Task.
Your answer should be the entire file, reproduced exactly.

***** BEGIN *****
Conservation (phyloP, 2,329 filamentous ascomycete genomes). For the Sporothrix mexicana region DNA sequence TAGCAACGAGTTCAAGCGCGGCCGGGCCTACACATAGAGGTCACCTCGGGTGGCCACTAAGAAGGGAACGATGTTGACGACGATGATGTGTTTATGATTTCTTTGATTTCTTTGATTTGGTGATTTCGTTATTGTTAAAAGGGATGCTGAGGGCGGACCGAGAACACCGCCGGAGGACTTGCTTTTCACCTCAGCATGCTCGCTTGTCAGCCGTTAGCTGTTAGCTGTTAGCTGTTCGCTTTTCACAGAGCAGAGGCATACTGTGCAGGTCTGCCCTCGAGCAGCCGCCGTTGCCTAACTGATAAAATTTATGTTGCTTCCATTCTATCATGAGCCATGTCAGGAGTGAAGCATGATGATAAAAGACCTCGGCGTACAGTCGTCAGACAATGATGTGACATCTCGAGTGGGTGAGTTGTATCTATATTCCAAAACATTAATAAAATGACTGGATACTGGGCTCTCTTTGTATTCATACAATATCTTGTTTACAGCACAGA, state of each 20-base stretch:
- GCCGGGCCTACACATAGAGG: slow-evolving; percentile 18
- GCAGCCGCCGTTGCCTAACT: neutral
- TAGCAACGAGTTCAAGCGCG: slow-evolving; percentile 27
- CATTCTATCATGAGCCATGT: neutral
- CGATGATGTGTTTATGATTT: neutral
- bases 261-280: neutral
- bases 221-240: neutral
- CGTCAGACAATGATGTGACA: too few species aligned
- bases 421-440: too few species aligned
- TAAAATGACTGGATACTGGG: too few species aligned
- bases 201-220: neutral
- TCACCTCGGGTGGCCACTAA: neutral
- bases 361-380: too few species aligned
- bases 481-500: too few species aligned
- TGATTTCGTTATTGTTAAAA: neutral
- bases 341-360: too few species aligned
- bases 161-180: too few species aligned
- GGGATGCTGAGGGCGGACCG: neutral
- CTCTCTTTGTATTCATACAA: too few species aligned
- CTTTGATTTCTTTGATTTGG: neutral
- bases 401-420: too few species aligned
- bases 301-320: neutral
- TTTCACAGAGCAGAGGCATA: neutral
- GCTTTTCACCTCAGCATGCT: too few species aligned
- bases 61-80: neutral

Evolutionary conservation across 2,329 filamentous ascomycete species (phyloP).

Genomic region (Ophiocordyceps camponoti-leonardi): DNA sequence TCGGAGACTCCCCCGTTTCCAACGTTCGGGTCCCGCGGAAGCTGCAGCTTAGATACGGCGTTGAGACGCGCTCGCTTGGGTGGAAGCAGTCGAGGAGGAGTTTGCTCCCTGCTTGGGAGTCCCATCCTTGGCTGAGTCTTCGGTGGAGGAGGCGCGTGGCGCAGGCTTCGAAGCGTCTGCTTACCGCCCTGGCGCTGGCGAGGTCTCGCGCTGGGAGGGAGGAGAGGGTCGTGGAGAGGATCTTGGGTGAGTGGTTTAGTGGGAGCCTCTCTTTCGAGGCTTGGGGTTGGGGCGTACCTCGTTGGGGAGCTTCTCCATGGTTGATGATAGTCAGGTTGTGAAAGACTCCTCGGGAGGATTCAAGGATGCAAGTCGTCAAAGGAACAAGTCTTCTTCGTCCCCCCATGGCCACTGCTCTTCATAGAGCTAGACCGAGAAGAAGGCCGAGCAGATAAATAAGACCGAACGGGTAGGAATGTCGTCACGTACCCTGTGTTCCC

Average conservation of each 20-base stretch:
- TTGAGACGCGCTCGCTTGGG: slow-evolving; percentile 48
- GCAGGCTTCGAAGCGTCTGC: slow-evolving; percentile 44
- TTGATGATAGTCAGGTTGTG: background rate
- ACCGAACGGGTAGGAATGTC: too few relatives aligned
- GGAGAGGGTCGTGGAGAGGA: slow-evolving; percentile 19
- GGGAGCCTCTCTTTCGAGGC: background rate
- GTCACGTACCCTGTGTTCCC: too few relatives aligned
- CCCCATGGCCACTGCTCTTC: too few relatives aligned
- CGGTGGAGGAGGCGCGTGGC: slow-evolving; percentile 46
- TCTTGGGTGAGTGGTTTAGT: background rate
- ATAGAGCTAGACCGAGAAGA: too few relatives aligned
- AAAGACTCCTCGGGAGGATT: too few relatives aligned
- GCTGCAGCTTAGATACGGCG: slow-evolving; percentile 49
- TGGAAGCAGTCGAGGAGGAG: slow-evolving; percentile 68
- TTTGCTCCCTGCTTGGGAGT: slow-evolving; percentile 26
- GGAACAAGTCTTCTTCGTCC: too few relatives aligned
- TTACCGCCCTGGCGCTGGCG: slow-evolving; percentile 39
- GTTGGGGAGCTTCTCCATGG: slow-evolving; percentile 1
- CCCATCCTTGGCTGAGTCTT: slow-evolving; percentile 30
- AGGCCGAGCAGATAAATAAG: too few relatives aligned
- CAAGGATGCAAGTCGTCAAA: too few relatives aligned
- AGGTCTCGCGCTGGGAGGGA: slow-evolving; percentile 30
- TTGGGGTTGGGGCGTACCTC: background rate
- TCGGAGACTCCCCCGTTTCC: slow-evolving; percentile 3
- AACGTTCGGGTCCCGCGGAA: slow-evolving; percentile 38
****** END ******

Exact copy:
Conservation (phyloP, 2,329 filamentous ascomycete genomes). For the Sporothrix mexicana region DNA sequence TAGCAACGAGTTCAAGCGCGGCCGGGCCTACACATAGAGGTCACCTCGGGTGGCCACTAAGAAGGGAACGATGTTGACGACGATGATGTGTTTATGATTTCTTTGATTTCTTTGATTTGGTGATTTCGTTATTGTTAAAAGGGATGCTGAGGGCGGACCGAGAACACCGCCGGAGGACTTGCTTTTCACCTCAGCATGCTCGCTTGTCAGCCGTTAGCTGTTAGCTGTTAGCTGTTCGCTTTTCACAGAGCAGAGGCATACTGTGCAGGTCTGCCCTCGAGCAGCCGCCGTTGCCTAACTGATAAAATTTATGTTGCTTCCATTCTATCATGAGCCATGTCAGGAGTGAAGCATGATGATAAAAGACCTCGGCGTACAGTCGTCAGACAATGATGTGACATCTCGAGTGGGTGAGTTGTATCTATATTCCAAAACATTAATAAAATGACTGGATACTGGGCTCTCTTTGTATTCATACAATATCTTGTTTACAGCACAGA, state of each 20-base stretch:
- GCCGGGCCTACACATAGAGG: slow-evolving; percentile 18
- GCAGCCGCCGTTGCCTAACT: neutral
- TAGCAACGAGTTCAAGCGCG: slow-evolving; percentile 27
- CATTCTATCATGAGCCATGT: neutral
- CGATGATGTGTTTATGATTT: neutral
- bases 261-280: neutral
- bases 221-240: neutral
- CGTCAGACAATGATGTGACA: too few species aligned
- bases 421-440: too few species aligned
- TAAAATGACTGGATACTGGG: too few species aligned
- bases 201-220: neutral
- TCACCTCGGGTGGCCACTAA: neutral
- bases 361-380: too few species aligned
- bases 481-500: too few species aligned
- TGATTTCGTTATTGTTAAAA: neutral
- bases 341-360: too few species aligned
- bases 161-180: too few species aligned
- GGGATGCTGAGGGCGGACCG: neutral
- CTCTCTTTGTATTCATACAA: too few species aligned
- CTTTGATTTCTTTGATTTGG: neutral
- bases 401-420: too few species aligned
- bases 301-320: neutral
- TTTCACAGAGCAGAGGCATA: neutral
- GCTTTTCACCTCAGCATGCT: too few species aligned
- bases 61-80: neutral

Evolutionary conservation across 2,329 filamentous ascomycete species (phyloP).

Genomic region (Ophiocordyceps camponoti-leonardi): DNA sequence TCGGAGACTCCCCCGTTTCCAACGTTCGGGTCCCGCGGAAGCTGCAGCTTAGATACGGCGTTGAGACGCGCTCGCTTGGGTGGAAGCAGTCGAGGAGGAGTTTGCTCCCTGCTTGGGAGTCCCATCCTTGGCTGAGTCTTCGGTGGAGGAGGCGCGTGGCGCAGGCTTCGAAGCGTCTGCTTACCGCCCTGGCGCTGGCGAGGTCTCGCGCTGGGAGGGAGGAGAGGGTCGTGGAGAGGATCTTGGGTGAGTGGTTTAGTGGGAGCCTCTCTTTCGAGGCTTGGGGTTGGGGCGTACCTCGTTGGGGAGCTTCTCCATGGTTGATGATAGTCAGGTTGTGAAAGACTCCTCGGGAGGATTCAAGGATGCAAGTCGTCAAAGGAACAAGTCTTCTTCGTCCCCCCATGGCCACTGCTCTTCATAGAGCTAGACCGAGAAGAAGGCCGAGCAGATAAATAAGACCGAACGGGTAGGAATGTCGTCACGTACCCTGTGTTCCC

Average conservation of each 20-base stretch:
- TTGAGACGCGCTCGCTTGGG: slow-evolving; percentile 48
- GCAGGCTTCGAAGCGTCTGC: slow-evolving; percentile 44
- TTGATGATAGTCAGGTTGTG: background rate
- ACCGAACGGGTAGGAATGTC: too few relatives aligned
- GGAGAGGGTCGTGGAGAGGA: slow-evolving; percentile 19
- GGGAGCCTCTCTTTCGAGGC: background rate
- GTCACGTACCCTGTGTTCCC: too few relatives aligned
- CCCCATGGCCACTGCTCTTC: too few relatives aligned
- CGGTGGAGGAGGCGCGTGGC: slow-evolving; percentile 46
- TCTTGGGTGAGTGGTTTAGT: background rate
- ATAGAGCTAGACCGAGAAGA: too few relatives aligned
- AAAGACTCCTCGGGAGGATT: too few relatives aligned
- GCTGCAGCTTAGATACGGCG: slow-evolving; percentile 49
- TGGAAGCAGTCGAGGAGGAG: slow-evolving; percentile 68
- TTTGCTCCCTGCTTGGGAGT: slow-evolving; percentile 26
- GGAACAAGTCTTCTTCGTCC: too few relatives aligned
- TTACCGCCCTGGCGCTGGCG: slow-evolving; percentile 39
- GTTGGGGAGCTTCTCCATGG: slow-evolving; percentile 1
- CCCATCCTTGGCTGAGTCTT: slow-evolving; percentile 30
- AGGCCGAGCAGATAAATAAG: too few relatives aligned
- CAAGGATGCAAGTCGTCAAA: too few relatives aligned
- AGGTCTCGCGCTGGGAGGGA: slow-evolving; percentile 30
- TTGGGGTTGGGGCGTACCTC: background rate
- TCGGAGACTCCCCCGTTTCC: slow-evolving; percentile 3
- AACGTTCGGGTCCCGCGGAA: slow-evolving; percentile 38